By Nick Goldstein, vice president of regulatory affairs & assistant general counsel, ARTBA

ARTBA supports two proposed revisions to the Federal Highway Administration’s (FHWA) Buy America rule. The 34-year-old area of contractor compliance law requires that steel or iron components “permanently incorporated” in federal-aid highway projects be manufactured in the United States, subject to possible waivers and exemptions.

FHWA’s first proposed exemption would apply to “commercially available off-the shelf” (COTS) products with iron or steel components. This waiver would cover items such as “nuts, bolts, washers, and other miscellaneous steel or iron parts.”

The agency’s second proposed waiver would exempt steel tie wire permanently incorporated into precast concrete products. This exemption would be temporary and reevaluated after one year, though ARTBA is urging FHWA to make the exemption permanent. It is intended to address concerns from the precast concrete industry, which predominantly uses rebar tying guns that utilize non-domestic tie wire.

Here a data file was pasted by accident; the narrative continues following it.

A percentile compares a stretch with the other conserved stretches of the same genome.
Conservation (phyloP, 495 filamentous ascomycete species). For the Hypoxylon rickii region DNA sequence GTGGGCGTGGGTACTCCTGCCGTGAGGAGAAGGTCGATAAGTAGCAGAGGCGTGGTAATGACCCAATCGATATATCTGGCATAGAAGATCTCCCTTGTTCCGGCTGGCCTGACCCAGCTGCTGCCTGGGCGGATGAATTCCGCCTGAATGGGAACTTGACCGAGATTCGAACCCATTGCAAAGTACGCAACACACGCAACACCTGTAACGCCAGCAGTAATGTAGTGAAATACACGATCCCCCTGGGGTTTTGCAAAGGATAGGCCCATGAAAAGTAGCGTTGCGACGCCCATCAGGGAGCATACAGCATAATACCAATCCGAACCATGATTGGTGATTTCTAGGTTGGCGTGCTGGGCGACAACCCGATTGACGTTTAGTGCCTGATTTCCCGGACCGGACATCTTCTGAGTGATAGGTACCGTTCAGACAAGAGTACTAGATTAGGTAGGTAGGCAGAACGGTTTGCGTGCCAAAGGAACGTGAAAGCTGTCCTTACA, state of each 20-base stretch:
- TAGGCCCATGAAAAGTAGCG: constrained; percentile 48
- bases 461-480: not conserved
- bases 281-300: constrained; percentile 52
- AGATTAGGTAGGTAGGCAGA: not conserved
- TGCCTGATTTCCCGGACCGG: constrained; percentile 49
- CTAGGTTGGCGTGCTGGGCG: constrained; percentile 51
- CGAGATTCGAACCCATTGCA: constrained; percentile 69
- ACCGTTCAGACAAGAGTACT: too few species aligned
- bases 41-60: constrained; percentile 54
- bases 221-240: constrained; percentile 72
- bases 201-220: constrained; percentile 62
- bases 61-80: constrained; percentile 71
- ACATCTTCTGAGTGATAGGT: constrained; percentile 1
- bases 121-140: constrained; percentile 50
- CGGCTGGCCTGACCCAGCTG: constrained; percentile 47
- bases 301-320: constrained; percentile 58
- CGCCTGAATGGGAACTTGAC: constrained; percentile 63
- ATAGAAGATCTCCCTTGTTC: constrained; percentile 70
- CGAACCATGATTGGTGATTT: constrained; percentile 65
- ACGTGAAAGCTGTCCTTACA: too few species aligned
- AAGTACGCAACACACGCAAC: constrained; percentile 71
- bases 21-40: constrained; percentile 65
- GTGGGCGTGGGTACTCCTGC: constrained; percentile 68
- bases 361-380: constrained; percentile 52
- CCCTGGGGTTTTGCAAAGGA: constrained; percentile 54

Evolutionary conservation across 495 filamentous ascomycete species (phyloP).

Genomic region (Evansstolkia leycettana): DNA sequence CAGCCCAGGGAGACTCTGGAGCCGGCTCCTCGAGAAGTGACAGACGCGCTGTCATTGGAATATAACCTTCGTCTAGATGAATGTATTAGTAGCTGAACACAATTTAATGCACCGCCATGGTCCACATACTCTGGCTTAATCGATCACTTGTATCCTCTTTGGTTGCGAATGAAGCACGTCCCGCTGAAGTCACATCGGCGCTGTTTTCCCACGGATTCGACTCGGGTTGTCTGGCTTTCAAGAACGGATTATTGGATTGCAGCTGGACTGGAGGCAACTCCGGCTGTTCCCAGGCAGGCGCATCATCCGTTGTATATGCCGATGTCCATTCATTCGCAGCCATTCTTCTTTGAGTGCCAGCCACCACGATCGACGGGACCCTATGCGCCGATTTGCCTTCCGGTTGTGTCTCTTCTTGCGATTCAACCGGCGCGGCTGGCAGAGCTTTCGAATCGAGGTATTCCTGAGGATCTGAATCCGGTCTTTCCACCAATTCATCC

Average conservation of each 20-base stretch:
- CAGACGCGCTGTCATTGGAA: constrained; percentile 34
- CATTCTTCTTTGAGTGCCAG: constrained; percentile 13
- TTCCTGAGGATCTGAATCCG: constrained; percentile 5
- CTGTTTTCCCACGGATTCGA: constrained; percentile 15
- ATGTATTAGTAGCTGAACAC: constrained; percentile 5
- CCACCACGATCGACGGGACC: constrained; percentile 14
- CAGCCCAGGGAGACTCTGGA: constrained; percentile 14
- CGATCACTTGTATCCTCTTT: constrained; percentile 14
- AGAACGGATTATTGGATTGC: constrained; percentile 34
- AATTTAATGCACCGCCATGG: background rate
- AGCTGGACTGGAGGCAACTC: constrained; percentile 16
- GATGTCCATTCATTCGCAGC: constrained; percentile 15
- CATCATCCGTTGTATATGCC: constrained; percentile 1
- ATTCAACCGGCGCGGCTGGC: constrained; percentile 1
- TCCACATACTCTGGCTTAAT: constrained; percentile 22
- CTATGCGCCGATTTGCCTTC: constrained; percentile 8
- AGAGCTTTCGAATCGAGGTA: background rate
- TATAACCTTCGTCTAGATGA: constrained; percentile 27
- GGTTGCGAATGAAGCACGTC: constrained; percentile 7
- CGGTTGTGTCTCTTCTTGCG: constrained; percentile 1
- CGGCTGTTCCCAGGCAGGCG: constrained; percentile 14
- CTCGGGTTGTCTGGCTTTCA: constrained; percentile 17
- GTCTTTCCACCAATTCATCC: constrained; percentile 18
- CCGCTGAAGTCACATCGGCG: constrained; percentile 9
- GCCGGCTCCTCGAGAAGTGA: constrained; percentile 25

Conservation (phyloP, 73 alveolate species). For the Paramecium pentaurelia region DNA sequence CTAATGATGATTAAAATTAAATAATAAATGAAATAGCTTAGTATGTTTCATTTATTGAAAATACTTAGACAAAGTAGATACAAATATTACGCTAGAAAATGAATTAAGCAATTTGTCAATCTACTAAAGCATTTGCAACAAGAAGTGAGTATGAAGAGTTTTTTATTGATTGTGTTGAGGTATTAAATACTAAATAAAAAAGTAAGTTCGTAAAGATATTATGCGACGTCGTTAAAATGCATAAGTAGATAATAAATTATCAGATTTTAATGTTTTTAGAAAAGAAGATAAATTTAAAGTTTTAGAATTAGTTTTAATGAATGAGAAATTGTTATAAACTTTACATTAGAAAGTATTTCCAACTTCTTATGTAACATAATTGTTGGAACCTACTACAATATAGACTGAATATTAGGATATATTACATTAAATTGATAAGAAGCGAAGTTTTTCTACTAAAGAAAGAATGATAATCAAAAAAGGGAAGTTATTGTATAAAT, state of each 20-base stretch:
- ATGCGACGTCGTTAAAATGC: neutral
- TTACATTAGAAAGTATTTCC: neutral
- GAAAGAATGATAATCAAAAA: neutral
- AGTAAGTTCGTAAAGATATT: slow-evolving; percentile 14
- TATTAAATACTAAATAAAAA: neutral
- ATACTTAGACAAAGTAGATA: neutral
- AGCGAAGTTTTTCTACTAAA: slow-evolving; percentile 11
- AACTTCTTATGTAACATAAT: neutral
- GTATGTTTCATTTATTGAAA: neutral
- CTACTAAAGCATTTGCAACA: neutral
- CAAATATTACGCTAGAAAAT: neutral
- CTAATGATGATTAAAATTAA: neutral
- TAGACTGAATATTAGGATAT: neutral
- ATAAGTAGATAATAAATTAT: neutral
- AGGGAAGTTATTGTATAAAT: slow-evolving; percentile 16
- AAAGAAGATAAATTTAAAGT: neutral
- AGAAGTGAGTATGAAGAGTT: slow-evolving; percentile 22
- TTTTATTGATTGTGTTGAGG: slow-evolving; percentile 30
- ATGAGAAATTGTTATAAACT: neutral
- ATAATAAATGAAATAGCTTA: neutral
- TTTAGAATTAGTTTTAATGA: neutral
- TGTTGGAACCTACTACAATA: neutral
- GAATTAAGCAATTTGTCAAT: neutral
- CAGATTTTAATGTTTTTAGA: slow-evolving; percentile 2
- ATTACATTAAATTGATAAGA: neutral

As with changing most federal regulations, there’s a long history here. In December 2012, at the request of ARTBA and several of its chapters, FHWA released a memo exempting “manufactured products” containing less than 90 percent steel or iron, as well as “miscellaneous steel or iron products,” such as screws, bolts, tie wires and other minor items, from Buy America. Subsequently, a coalition of domestic steel interests filed suit in federal court to invalidate the memo, arguing that FHWA needed to make this type of policy change through a formal rulemaking. The court agreed in December 2015 and directed FHWA to rescind its 2012 memo.

Since then, FHWA’s 52 division offices have interpreted the “manufactured products” and related Buy America provisions independently. The FHWA’s proposed revisions are an attempt “to achieve greater nationwide uniformity in the application of its Buy America Requirements.”

ARTBA also wishes to thank our state chapter affiliates for providing input on this important issue. Read ARTBA’s Dec. 2 comments.